10 Newest Stocks in the Wide-Moat Focus Index
The Morningstar Wide Moat Focus Index made room for some undervalued consumer defensive stocks in June.
Every quarter, we reconstitute one subportfolio of the Morningstar Wide Moat Focus Index. When we do this, we re-evaluate the index's holdings and add and remove stocks based on a preset methodology. This helps keep the index true to its aim of providing exposure to competitively advantaged (wide-moat) stocks selling at the lowest current market price/fair value ratios.
The index consists of two subportfolios with 40 stocks each, many of which are overlapping positions. The subportfolios are reconstituted semiannually in alternating quarters, on a "staggered" schedule. Because stocks are equally weighted within each subportfolio, the reconstitution process also involves right-sizing positions.
After the June reconstitution, half of the portfolio swapped out 10 positions. The index now holds 46 positions.
One discernible theme is that wide-moat consumer defensives look cheap. Companies like Procter & Gamble (PG), General Mills (GIS), Campbell Soup (CPB), Hershey (HSY), and PepsiCo (PEP) are known for producing trusted brands of household products such as diapers, cereal, and soft drinks. Firms such as these tend to have more predictable, steady cash flows, therefore their share prices tend to decline less during a market downturn compared with stocks of firms that are more sensitive to business cycles.
As our consumer sector equity analysts wrote at the end of the second quarter, as sales have continued to languish, consumer product firms are using mergers and acquisitions to drive growth. For instance, General Mills, one of the new positions in the portfolio, scooped up pet food manufacturer Blue Buffalo a few months ago.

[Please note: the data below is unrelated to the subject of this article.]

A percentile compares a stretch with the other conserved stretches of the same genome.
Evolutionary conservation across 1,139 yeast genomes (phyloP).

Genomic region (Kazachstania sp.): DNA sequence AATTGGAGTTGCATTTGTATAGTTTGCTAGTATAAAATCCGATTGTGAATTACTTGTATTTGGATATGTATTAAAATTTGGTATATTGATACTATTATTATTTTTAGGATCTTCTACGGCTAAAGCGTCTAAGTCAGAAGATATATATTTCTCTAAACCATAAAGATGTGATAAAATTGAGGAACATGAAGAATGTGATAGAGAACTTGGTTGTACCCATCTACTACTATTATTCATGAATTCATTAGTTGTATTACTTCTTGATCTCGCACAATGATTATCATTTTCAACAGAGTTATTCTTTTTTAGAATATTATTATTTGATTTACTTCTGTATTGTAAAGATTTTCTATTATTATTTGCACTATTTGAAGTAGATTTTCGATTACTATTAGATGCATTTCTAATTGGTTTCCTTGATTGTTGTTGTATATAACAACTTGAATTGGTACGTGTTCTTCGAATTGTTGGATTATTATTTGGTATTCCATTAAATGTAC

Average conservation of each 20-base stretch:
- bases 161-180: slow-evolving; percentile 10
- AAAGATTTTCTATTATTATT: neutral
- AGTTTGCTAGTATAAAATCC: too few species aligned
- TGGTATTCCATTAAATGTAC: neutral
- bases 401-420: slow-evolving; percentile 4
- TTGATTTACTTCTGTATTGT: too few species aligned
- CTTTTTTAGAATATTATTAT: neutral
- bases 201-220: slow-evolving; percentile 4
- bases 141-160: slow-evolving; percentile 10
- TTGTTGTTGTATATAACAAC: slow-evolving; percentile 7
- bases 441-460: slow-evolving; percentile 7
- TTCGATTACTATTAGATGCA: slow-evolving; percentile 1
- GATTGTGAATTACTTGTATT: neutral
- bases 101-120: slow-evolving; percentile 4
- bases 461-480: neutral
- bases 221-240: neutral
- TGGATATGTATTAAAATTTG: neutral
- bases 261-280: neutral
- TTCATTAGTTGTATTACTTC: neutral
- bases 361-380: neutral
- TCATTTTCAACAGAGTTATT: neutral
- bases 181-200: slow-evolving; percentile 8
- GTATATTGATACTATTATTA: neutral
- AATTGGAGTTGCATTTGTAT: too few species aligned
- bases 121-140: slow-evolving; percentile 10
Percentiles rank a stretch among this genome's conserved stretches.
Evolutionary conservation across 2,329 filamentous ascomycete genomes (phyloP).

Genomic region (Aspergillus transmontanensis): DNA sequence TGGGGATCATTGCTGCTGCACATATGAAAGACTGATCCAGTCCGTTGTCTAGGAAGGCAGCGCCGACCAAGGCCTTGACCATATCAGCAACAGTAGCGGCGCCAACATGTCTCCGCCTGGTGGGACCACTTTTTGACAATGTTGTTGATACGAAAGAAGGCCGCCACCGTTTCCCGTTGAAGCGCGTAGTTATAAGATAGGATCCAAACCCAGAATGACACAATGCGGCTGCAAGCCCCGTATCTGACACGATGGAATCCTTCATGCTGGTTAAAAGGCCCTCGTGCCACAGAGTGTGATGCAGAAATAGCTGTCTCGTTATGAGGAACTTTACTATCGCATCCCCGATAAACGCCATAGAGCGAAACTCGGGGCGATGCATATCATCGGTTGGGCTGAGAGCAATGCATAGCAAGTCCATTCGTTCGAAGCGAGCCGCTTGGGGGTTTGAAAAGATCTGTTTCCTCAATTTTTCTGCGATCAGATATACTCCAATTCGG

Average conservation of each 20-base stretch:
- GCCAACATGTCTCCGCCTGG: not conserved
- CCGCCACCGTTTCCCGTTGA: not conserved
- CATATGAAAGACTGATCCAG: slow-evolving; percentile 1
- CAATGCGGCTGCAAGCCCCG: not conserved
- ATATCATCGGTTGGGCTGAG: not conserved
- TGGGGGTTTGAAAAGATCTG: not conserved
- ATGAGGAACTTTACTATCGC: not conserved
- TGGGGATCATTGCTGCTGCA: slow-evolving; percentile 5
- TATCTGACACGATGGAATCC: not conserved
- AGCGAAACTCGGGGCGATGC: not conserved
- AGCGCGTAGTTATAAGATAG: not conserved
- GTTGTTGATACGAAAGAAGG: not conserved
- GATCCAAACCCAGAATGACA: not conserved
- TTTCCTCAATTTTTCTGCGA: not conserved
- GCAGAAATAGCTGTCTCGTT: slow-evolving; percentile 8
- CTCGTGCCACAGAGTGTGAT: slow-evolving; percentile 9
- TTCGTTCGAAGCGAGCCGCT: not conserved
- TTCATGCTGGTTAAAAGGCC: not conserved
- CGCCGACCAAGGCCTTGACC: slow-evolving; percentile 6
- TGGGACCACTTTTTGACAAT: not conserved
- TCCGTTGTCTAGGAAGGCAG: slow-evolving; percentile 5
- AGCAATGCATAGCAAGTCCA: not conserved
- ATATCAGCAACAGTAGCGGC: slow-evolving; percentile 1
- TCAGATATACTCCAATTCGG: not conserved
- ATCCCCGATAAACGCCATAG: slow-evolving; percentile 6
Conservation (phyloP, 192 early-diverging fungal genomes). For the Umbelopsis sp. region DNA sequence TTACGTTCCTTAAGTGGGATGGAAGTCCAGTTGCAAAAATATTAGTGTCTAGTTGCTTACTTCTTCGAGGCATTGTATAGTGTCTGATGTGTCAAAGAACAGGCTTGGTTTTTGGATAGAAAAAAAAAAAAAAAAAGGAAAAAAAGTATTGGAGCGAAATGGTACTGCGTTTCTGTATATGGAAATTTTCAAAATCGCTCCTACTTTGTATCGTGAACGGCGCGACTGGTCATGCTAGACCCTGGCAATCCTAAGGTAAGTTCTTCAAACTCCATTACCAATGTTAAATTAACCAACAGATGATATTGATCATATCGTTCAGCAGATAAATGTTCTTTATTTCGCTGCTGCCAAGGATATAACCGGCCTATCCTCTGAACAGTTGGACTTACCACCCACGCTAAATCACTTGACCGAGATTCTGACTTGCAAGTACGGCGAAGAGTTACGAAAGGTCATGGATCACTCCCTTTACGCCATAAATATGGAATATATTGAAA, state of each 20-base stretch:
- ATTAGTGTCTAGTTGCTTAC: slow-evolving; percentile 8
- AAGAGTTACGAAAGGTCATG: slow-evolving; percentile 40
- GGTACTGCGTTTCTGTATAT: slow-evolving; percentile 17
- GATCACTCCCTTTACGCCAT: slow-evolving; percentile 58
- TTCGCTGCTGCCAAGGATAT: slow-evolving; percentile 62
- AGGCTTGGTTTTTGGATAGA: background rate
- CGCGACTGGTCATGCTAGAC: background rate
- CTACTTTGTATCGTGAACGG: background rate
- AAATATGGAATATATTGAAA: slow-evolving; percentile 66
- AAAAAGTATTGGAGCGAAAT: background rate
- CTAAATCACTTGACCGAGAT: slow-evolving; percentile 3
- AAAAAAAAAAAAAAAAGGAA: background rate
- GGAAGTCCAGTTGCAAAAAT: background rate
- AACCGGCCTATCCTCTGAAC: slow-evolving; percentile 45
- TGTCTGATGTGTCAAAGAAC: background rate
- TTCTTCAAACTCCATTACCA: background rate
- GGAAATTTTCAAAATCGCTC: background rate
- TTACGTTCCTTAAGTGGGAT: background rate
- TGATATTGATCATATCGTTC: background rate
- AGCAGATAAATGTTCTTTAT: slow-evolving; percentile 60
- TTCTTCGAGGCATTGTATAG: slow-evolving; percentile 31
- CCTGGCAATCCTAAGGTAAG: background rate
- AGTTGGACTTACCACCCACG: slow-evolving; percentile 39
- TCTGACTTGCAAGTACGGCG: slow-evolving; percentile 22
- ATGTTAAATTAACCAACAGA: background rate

Cost pressures also continue to weigh on consumer product firms. Even though these operators have focused on cutting costs and improving efficiency over the past few years, inflationary headwinds in the form of increased freight costs and rising commodity prices continue to eat into profits.
These pressures have helped create opportunities for long-term investors who want to build positions in these competitively advantaged names.
Likewise, utilities such as Dominion Energy (D) , which supplies energy primarily to consumers on the East Coast, and cable company Comcast (CMCSA), which benefits from a subscription model, benefit from steady cash flows that help protect them from market sell-offs. (Though Comcast's pay TV model has faced competitive pressures from various corners of late, equity analyst Neil Macker believes Comcast has a wide economic moat rating based on cost advantage and efficient scale inherent in its residential broadband business and cost advantage in its business services segment.)
On the flip side, 10 stocks were removed from the index.
Eight of the stocks were removed because their price/fair value ratios rose beyond our buy range.
There were two special cases among the removals this month: Monsanto was acquired by Bayer (BAYRY) for $128 per share on June 7. The Wide Moat Focus first added this position around $90 in September 2015; the stock gained over 40% over our holding period.
Stericycle (SRCL) was removed because we downgraded its moat to narrow. Equity analyst Matthew Young says the firm's core domestic med-waste operations still enjoy robust competitive advantages rooted in route density. However, changes in healthcare end markets over the past decade (namely consolidation of independent healthcare practices into larger hospital groups) have reached the point where Stericycle is seeing a large portion of its small-quantity account pricing materially bid down. Stericycle isn’t losing its footing against its small regional peers, but profitability concerns keep us from comfortably making the call that excess returns are more likely than not to remain for at least 20 years, the definition of a wide moat, Young said.
High-Quality Stocks in the Bargain Bin
The table below lists the 10 cheapest stocks in the index, ranked by price/fair value. The median stock in the Wide Moat Focus Index is trading at a weighted average price fair/value of 0.84. By comparison, the broad Morningstar US Market Index is fairly valued, trading at a weighted average price/fair value of 1.0.
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Karen Wallace does not own (actual or beneficial) shares in any of the securities mentioned above. Find out about Morningstar’s editorial policies.